The search by a private U.S. company for Malaysia Airlines Flight MH370, which disappeared more than four years ago in one of the world’s biggest aviation mysteries, will end next week, officials said on Wednesday.
The previous government in Malaysia had entered into a “no find, no fee” deal with American company Ocean Infinity, which began its search in the southern Indian Ocean in mid-January. But with most of the search now completed, nothing significant has been found.
Malaysian Transport Minister Anthony Loke, who took office this week, explained on Wednesday that the new government has agreed to let the search continue until May 29. It was not immediately clear whether additional searches could be considered in the future.
“There will be no more extensions. It cannot continue forever,” Loke told the Associated Press.
Flight MH370 was flying from Kuala Lumpur to Beijing when it disappeared from civilian radar on March 8, 2014. Investigators believe that the aircraft – which was carrying 239 people – continued to fly for nearly 7 more hours before crashing into the southern Indian Ocean.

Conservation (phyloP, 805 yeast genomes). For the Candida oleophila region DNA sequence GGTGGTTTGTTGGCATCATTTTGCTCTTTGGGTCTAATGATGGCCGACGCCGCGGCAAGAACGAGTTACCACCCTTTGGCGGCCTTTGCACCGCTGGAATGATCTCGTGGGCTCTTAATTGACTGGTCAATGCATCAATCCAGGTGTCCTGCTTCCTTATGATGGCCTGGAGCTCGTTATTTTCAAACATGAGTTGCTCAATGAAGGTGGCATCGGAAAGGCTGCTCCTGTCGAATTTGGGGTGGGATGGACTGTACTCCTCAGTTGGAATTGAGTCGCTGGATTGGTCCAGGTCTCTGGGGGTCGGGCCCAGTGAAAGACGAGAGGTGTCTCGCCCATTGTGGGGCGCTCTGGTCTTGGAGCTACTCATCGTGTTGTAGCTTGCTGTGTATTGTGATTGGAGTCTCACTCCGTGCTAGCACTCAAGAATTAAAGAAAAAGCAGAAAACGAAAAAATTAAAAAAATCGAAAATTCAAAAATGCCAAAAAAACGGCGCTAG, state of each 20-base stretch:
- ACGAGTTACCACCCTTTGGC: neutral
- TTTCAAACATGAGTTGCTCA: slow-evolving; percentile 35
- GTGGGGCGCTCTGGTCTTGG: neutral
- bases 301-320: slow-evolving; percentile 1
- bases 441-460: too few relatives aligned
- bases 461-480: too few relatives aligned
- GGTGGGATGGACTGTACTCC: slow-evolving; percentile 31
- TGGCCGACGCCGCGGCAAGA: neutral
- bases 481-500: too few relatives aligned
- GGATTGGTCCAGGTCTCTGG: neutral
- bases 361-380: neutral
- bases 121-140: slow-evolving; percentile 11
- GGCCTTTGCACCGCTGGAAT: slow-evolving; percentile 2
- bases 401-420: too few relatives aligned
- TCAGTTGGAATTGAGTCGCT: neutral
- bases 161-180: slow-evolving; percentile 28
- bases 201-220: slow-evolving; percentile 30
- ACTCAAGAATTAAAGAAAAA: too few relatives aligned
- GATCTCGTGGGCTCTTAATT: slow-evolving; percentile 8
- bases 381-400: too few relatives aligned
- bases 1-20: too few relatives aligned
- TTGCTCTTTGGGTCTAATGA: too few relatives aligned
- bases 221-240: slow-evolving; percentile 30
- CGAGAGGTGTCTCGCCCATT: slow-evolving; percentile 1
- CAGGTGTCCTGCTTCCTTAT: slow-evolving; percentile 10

The disappearance sparked the largest and most expensive search in aviation history, but the main wreckage was never found and the official search was called off in January 2017. The only wreckage found to date are pieces that have washed up in several countries.
The first such piece washed up on France’s Reunion Island in July 2015, confirming for the first time that the aircraft had crashed into the Indian Ocean. Additional debris was later found on the coasts of Mozambique, South Africa, Tanzania, and Mauritius.
Ocean Infinity resumed the search on January 21, focusing on an area in the southern Indian Ocean that had been identified by the Australian Transport Safety Bureau (ATSB) as the most likely location to find MH370. It covered an area of approximately 25,000 square kilometers (9,650 square miles).
With more than 86,000 square kilometers (33,200 square miles) searched by Ocean Infinity, nothing significant has been found. The company would be paid up to $70 million if it finds the wreckage, but it won’t receive anything if the search is called off without success.
“Whilst it’s disappointing there has been no sign of MH370 in the [ATSB] search area and further north, there is still some search time remaining,” Ocean Infinity CEO Oliver Plunkett said on April 30. “Everyone at Ocean Infinity remains absolutely determined for the remainder of the search.”
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